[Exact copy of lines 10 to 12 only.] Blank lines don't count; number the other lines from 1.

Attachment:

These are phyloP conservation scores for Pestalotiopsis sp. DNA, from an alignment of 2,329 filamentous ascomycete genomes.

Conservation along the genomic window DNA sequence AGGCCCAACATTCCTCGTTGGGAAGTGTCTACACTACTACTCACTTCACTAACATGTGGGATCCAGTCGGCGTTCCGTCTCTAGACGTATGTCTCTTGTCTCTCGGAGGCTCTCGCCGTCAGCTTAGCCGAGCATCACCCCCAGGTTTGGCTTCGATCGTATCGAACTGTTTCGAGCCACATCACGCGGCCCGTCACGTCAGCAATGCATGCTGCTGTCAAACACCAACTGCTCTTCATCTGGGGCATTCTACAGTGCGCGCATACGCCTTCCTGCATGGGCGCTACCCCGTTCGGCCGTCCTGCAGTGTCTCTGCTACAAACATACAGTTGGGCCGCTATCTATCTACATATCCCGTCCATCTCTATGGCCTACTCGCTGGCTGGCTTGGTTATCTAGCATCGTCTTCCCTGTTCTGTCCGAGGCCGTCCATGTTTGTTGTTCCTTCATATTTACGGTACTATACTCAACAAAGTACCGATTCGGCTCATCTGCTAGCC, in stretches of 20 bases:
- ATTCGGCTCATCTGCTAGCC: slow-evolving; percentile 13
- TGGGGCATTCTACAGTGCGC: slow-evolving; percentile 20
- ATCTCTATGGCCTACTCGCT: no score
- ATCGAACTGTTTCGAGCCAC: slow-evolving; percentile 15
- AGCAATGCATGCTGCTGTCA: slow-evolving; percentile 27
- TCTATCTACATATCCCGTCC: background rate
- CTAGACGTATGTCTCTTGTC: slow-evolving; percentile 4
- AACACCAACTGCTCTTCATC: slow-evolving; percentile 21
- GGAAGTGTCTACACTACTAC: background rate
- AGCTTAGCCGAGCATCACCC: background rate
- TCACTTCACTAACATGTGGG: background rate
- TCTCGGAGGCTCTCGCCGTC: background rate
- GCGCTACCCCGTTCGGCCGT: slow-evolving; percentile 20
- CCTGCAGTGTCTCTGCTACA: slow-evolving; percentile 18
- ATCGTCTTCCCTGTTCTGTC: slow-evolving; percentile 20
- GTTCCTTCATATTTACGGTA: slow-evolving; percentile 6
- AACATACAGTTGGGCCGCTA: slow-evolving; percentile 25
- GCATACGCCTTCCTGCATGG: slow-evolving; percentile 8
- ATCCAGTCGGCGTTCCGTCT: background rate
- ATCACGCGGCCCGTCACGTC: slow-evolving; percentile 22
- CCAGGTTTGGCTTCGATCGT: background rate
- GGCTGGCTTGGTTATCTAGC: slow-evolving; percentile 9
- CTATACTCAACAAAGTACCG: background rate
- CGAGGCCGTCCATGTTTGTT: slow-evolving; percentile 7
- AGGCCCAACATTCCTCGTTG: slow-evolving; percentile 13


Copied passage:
- AACACCAACTGCTCTTCATC: slow-evolving; percentile 21
- GGAAGTGTCTACACTACTAC: background rate
- AGCTTAGCCGAGCATCACCC: background rate